- What do to if they have symptoms:
In addition to the national guidance, be sure employees know what the company policy is if they are experiencing symptoms, have travelled from an affected area and/or have been in close contact with someone confirmed as having the virus e.g. what to do if they are on/off site, who to inform, what the policy is regarding sick pay if self-isolating.
Make sure that travel policies are clear in terms of where employees can travel to, for what reasons, what approval is required and when the policy will be reviewed.
- Remote working:
Be clear on your policies — where they apply, how they will work, and when they will be reviewed.
Some businesses are testing their capacity to have large-scale home working … asking all eligible employees to work remotely for a day to test your IT infrastructure is a good idea.
- Face-to-face meetings/’mass gatherings’:
There may be national guidance regarding ‘mass gatherings’ but it is important to let employees know what the company guidance is regarding face-to-face meetings, large gatherings e.g. townhalls, and canteen service.
- Visitors & contractors:
Be clear on what if any visitors/contracts are permitted on site and what actions hosts need to take to ensure they have been suitably risk-assessed before entering company premises.
o NB: If your business is open to the public, then clearly this becomes much more complex.
- What the company is doing to help:
If your business is doing something to help, make sure your employees know about it. For large healthcare and medical equipment companies the potential to support the global response may be obvious, but every business should consider this crisis in the context of their purpose and what they can/should be doing to contribute.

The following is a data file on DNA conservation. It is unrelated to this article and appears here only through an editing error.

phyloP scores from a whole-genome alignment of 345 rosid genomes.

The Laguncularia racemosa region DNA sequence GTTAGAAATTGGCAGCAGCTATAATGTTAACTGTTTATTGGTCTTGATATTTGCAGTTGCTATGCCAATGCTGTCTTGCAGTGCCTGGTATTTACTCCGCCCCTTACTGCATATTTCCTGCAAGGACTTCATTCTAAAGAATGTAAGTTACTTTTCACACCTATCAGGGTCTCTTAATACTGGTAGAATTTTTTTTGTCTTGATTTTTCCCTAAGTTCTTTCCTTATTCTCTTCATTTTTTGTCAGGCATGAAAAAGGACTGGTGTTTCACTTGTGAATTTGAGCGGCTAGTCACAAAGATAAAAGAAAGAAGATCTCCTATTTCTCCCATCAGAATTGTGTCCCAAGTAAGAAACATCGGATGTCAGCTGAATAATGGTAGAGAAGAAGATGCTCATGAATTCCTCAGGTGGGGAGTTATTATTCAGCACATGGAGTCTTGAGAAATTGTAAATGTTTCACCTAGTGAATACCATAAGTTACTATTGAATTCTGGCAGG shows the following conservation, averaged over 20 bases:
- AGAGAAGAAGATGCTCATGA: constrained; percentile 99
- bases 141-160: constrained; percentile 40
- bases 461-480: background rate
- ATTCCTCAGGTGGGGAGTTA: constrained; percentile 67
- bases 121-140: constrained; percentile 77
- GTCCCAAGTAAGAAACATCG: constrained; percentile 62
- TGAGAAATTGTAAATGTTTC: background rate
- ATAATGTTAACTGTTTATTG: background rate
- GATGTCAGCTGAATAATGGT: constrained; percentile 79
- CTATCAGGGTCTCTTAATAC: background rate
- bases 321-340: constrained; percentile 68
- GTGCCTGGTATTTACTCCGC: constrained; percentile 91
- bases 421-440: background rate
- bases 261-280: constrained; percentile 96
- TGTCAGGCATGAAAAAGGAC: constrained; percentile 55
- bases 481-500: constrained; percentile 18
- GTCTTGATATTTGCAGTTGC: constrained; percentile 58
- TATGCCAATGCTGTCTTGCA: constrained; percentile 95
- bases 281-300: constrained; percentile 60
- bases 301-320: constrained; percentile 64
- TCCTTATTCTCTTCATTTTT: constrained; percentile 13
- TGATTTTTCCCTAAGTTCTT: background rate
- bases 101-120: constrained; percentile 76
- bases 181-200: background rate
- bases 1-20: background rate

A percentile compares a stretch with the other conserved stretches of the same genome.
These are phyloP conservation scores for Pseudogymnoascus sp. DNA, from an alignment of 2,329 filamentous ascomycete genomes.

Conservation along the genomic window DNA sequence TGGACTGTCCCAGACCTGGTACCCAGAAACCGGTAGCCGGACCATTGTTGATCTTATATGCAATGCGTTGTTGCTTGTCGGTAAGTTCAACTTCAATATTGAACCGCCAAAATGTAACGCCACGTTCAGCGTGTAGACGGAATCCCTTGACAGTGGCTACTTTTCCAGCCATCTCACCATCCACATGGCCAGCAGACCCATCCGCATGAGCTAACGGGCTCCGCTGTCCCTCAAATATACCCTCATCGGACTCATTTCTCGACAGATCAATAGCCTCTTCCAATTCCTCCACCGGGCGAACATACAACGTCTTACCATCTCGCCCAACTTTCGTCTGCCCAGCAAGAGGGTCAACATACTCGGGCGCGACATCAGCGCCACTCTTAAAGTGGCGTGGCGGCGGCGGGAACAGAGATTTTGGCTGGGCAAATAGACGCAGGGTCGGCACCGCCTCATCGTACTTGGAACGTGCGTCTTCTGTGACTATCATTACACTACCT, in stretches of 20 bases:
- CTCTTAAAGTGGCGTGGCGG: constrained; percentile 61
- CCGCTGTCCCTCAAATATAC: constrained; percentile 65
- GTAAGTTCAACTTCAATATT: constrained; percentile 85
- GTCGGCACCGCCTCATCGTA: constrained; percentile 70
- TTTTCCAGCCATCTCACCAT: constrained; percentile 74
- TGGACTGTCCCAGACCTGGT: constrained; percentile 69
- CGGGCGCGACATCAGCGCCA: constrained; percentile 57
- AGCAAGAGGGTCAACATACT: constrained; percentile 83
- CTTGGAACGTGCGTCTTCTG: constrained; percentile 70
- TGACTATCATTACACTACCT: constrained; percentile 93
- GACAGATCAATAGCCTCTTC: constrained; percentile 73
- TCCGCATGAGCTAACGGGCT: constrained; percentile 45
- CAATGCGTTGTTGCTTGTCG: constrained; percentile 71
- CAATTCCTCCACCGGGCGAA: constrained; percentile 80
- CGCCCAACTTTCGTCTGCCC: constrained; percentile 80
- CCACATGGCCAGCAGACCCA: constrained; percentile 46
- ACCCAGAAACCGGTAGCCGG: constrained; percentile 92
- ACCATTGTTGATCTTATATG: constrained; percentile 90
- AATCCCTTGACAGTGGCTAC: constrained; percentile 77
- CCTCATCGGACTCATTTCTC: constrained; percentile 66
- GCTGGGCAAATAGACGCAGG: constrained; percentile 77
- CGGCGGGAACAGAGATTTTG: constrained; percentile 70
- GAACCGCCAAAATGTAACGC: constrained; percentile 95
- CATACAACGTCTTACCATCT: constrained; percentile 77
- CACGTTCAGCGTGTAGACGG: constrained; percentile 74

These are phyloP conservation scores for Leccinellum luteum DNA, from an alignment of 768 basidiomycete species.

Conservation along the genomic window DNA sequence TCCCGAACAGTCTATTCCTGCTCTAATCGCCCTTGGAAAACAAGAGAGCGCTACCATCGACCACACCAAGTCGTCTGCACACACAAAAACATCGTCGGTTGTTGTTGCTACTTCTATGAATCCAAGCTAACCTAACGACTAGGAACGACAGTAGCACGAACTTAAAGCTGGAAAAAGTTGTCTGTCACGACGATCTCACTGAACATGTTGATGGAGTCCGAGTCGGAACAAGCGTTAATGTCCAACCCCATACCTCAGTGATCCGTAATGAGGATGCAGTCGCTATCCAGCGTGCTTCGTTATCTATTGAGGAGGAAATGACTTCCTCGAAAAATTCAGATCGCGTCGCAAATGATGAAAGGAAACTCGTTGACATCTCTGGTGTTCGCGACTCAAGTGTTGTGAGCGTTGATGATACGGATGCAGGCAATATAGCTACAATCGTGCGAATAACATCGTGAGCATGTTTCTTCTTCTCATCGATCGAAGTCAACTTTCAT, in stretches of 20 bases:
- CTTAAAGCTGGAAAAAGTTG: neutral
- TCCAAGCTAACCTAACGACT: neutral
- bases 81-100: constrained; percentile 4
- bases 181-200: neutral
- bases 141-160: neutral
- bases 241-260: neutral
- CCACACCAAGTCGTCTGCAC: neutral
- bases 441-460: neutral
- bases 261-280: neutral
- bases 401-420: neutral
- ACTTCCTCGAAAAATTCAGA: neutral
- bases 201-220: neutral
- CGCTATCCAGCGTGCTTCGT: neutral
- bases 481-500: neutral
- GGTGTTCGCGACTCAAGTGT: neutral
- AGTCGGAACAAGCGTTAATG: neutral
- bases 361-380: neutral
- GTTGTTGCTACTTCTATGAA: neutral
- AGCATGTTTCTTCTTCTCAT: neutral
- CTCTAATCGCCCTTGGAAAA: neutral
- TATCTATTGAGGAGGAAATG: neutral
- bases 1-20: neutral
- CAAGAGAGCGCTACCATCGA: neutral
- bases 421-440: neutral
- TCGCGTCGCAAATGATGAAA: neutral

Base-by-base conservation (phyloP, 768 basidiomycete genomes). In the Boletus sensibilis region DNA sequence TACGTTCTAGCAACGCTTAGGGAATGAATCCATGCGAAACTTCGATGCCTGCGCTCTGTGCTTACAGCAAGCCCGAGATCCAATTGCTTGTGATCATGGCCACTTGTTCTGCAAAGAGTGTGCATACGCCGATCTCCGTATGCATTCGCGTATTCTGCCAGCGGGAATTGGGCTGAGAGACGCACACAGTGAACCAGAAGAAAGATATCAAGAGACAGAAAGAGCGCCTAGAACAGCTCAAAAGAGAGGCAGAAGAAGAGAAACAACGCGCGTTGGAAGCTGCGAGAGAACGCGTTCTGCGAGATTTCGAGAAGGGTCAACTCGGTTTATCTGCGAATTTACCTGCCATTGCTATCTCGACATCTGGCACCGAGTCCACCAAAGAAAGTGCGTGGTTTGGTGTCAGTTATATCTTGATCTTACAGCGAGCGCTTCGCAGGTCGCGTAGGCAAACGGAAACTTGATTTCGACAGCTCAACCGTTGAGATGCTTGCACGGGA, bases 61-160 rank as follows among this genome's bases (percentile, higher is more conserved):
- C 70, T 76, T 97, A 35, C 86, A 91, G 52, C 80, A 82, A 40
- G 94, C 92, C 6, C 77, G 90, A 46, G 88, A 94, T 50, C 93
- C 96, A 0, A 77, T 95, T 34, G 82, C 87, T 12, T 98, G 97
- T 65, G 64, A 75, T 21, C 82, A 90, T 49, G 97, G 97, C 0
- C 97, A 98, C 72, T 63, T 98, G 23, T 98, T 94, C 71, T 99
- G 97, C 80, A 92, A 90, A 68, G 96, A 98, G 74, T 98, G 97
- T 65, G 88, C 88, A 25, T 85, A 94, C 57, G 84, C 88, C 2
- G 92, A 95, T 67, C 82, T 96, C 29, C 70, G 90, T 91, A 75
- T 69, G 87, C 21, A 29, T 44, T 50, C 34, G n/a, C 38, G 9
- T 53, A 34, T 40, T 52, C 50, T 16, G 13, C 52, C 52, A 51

5. Leverage all channels for communicating with employees
If your business has an internal social media channel (e.g. Yammer or Workplace) then it is at times like these those channels come into their own, as it is possible to provide brief updates in the moment. You could consider creating a dedicated page or group for local coronavirus updates so people who aren’t in a position to check live updates have a ‘go to place’ for the latest company policies and guidance.
If you don’t have an internal social media channel, then you’ll need to find the right balance between providing timely updates and email overload. As with the dedicated page on a social media site, it is worth considering a dedicated local intranet page or information hub where employees can find the latest guidance and policies.
For employees who are not on-line, then the traditional channels of leader cascade, posters and digital signage are an important part of the mix. Make sure that you provide line mangers with talking points and are updating posters and digital screens, in parallel with the on-line updates.
You should also test your acute crisis comms channels e.g. if you have to close the business premises at short notice/out of hours. Bulk text messages are usually the preferred channel for this, so check that you have a mobile phone number listed for all employees.
6) Note learnings and adjust your Crisis Management Plan
Crisis simulation exercises are great to test preparedness, but there is nothing like a live crisis to evaluate your crisis management plan, identify gaps and understand how the stress and uncertainty of a live crisis influence behaviours.
As this crisis is unfolding, document actions, responses and learnings so they can be reviewed and evaluated later. Rapidly evolving situations expose weaknesses in your crisis plan, so don’t miss this opportunity to learn and improve your plan to ensure you are better prepared for the next crisis, or an escalation of this one.